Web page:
>> Tuesday, May 31, 2005
While I read Dance, by Judy Cuevas a few years ago, it took me a while to get a copy of the book that came before that, Bliss.
I can't find a summary anywhere online and I can't copy the blurb either, since the first thing I did when I finished Bliss was to make a friend read it, too, so here's one of the amazon reviews:
Bold, brave and charmingly naive, Hannah Van Evan longed for nothing more than to leave her old life behind and run away to Paris. She finds her chance in the form of Madame Amelia Besom. A grumpy, yet kind old woman, Mrs Besom needs a secretary/companion to accompany her to an old French chateau. There, the two women would work to recover any valuable art that could be sold at auction.The best thing about Bliss? It's a toss-up between the characters and the actual writing. Whatever, it's an A, and not counting rereads of favourites, this is only the second book I've given such a high grade this year. The other one was Kinsale's Shadowheart, and so far, there have been no A+.
Nardi de Saint Valliers life was a mess - it was no longer his own. A recovering ether-drinker, Nardi is under lock and key in an old cottage on the grounds of the family chateau. Here, he is watched by his older brother - Much depends on Nardis recovery. Too numb to stand up and fight for himself and his freedom, Nardi willingly(though broodingly)gives in to his familys manipulations....until the unexpected arrival of Hannah. When she comes into his life, Nardi is shocked and pleased to discover that she has brought feeling back to him...and once Nardi accepts Hannahs love and offers his in return, he is unwilling to give her up for anyone or anything - not even his own disapproving family.
Nardi. Oh, Nardi! ::sigh:: An addict is probably the least likely guy who could make a dreamy hero for me, but Nardi manages it. He's just so f. charming!
As for his addiction, the main reason reading about this was bearable was that he wasn't at all in denial. He knows he's an addict, but he simply doesn't see it as a problem, because he doesn't care what happens. As the book starts, he seems to be in a state where he doesn't really have a physical need for his drug of choice any more. He just doesn't want to be sober, he doesn't find any enjoyment in life and so wants the ether so that he can sleep and sleep. His charm at the beginning of the book is that of the addict who is trying to manipulate people, actually.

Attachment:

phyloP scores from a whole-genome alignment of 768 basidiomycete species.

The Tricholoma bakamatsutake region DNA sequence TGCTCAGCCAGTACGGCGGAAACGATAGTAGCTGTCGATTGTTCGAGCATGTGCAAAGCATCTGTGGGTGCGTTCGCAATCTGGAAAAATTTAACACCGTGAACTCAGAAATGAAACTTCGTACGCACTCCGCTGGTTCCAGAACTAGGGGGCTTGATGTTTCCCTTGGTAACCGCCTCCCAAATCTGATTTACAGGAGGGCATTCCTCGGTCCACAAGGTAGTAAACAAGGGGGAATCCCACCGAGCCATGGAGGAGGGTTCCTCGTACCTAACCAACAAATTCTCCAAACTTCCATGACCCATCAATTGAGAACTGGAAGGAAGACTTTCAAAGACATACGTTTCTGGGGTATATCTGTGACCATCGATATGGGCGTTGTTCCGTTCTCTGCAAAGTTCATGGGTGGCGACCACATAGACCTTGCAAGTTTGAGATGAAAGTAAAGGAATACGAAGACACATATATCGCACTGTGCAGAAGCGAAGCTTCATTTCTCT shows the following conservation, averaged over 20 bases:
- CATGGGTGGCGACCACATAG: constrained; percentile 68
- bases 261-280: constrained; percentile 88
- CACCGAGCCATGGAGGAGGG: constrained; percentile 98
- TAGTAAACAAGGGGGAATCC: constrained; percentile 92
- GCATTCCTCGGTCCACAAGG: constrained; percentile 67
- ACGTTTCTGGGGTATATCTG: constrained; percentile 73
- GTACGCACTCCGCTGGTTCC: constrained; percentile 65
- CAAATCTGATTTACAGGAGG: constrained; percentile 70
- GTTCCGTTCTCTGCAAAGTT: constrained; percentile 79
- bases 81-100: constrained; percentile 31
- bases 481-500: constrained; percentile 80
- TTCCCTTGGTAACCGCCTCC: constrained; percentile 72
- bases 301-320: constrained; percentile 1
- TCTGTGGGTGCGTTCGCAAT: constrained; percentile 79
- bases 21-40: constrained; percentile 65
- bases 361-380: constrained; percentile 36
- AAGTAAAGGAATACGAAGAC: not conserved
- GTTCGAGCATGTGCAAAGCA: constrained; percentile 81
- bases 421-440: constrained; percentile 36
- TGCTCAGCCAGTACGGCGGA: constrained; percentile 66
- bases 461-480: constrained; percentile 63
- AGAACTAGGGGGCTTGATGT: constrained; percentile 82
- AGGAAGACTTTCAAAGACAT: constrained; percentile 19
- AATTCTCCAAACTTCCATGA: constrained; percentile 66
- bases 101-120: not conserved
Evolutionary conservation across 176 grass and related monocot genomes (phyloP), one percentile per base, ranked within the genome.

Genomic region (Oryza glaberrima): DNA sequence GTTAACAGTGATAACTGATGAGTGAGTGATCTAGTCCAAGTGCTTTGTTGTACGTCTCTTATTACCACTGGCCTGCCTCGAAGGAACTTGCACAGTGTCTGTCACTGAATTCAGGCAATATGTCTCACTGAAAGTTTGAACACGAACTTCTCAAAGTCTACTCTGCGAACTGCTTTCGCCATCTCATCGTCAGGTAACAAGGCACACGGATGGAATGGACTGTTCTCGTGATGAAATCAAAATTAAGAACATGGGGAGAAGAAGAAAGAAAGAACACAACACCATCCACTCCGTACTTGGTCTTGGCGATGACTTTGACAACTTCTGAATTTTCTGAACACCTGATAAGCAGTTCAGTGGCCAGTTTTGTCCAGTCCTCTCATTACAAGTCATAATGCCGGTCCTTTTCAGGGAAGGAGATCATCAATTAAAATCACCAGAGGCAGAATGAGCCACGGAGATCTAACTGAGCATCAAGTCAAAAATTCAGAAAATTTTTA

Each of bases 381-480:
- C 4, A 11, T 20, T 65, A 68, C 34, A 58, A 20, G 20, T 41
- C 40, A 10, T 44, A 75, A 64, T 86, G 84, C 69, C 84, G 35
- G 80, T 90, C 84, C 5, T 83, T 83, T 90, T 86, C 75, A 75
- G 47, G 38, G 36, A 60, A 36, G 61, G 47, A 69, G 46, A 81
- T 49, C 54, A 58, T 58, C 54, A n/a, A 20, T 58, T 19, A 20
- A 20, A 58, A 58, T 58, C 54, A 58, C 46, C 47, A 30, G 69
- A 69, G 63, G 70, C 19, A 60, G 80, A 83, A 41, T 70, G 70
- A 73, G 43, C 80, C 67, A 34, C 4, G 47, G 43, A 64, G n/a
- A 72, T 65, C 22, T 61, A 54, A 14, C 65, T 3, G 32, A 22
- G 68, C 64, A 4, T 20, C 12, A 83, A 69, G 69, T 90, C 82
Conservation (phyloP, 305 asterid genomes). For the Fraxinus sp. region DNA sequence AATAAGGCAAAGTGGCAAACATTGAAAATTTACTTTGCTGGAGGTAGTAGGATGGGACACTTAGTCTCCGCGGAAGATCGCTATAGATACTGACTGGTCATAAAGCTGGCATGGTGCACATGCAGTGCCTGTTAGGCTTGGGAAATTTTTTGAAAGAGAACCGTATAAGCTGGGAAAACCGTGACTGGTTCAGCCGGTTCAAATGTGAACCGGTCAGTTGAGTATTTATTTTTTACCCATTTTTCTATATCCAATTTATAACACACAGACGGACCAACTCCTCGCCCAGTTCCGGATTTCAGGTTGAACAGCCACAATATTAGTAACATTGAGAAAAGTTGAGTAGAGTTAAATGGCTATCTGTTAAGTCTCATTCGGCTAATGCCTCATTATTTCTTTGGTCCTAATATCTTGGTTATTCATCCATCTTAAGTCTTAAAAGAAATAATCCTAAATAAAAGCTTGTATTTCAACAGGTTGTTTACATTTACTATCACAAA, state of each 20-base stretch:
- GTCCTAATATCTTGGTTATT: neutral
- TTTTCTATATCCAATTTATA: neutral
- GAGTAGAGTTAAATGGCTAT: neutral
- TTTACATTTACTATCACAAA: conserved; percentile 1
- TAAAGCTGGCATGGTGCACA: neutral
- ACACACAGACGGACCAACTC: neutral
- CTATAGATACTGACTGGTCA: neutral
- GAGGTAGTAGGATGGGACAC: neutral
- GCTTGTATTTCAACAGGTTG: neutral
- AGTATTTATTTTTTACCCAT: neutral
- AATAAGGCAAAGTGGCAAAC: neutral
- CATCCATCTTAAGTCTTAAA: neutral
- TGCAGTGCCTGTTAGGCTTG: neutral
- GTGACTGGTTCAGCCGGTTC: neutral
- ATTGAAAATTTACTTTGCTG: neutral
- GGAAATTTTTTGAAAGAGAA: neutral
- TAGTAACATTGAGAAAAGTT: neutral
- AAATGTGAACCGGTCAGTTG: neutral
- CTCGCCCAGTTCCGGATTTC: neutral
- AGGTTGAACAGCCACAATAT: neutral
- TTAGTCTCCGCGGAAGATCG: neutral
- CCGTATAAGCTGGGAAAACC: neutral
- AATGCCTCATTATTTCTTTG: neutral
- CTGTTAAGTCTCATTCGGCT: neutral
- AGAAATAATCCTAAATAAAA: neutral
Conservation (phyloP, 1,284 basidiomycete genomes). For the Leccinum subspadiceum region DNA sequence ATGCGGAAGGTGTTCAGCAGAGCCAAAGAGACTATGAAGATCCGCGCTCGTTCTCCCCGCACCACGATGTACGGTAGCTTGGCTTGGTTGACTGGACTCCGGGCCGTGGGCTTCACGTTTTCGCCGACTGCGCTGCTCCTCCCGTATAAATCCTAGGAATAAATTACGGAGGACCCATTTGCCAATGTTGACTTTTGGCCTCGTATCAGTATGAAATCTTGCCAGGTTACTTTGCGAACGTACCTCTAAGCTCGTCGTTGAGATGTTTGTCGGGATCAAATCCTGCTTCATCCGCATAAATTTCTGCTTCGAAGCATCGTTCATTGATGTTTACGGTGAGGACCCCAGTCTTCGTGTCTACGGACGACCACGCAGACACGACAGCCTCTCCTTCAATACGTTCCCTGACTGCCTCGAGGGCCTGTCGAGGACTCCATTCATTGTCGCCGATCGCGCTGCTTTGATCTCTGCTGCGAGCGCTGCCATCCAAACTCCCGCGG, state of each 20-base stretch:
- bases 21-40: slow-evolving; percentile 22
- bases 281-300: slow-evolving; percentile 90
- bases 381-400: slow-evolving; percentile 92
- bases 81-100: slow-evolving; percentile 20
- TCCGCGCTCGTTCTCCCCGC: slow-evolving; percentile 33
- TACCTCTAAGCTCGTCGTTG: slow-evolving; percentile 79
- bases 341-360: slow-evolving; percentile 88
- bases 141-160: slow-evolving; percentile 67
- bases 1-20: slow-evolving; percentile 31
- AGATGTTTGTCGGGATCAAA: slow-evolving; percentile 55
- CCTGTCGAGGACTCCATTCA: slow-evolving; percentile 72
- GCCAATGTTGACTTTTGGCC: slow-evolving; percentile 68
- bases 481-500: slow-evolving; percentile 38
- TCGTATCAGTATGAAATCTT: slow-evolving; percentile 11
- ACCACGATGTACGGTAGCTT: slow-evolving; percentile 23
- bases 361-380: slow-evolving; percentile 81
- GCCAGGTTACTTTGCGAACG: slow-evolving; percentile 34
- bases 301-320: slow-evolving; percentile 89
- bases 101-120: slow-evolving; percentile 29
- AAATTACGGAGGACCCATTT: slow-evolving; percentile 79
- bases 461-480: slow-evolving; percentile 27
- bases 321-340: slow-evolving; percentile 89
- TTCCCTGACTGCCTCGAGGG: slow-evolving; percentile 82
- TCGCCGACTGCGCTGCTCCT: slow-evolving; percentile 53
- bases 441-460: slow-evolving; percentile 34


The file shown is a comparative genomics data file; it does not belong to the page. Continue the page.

With Hannah, he starts really coming back to life. He starts finding pleasure again in life, both in the sexual realm and outside of it, and reading these sections is really powerful stuff!
What I liked about Hannah is that Cuevas has created in her a character who isn't perfect. She likes pretty things, she craves them, in fact. And her head is turned by a handsome, charming man. A character who easily refuses to marry a rich man because she doesn't love him, or gives up everything for love and isn't even tempted, well, that's a bit boring. In Hannah's case, she might make those same choices, but she IS tempted. And she's even has enough self-awareness that she forces herself to burn her bridges to make sure she won't give in to that temptation. She does get mad that she isn't getting the sexy guy and all that wonderful money, at the unfairness of it all, even as she knows that well, that's life and there are no guarantees.
There aren't all that many extra important characters here. It's not a very crowded book. The two most important secondaries, Nardi's brother Sébastien and Hannah's boss, Mrs. Besom, are beautifully written, in shades of gray. I wouldn't call Sébastien the villain of the piece, he's more an antagonist. He IS trying to keep Nardi and Hannah apart, but he's not doing this out of purely selfish reasons. He truly does believe he's doing the best for Nardi. And the portrayal of Mrs. Besom as torn between her liking for Hannah and her very strict notions of what she should do is excellent.
And the writing! Just as wonderful as I've come to expect from this author. She doesn't just paint a picture for us, reading this book is an experience that involves all five senses. In my mind, I saw the chateau, I smelled Nardi's ether, I felt his alpaca coat, I tasted the pastry Hannah brought Nardi but ended up eating herself, I heard the scarlet canopy set up for the auction fluttering in the wind.
The only thing that kept this book from getting an A+ grade was that I thought the ending was a bit too rushed and abrupt. This has happened to me with this author's books a few times before. The worst I can remember was in Beast, where it almost ruined the book for me. Bliss' ending wasn't that bad, but it wasn't the wonderful ending that would be fitting for such an amazing book.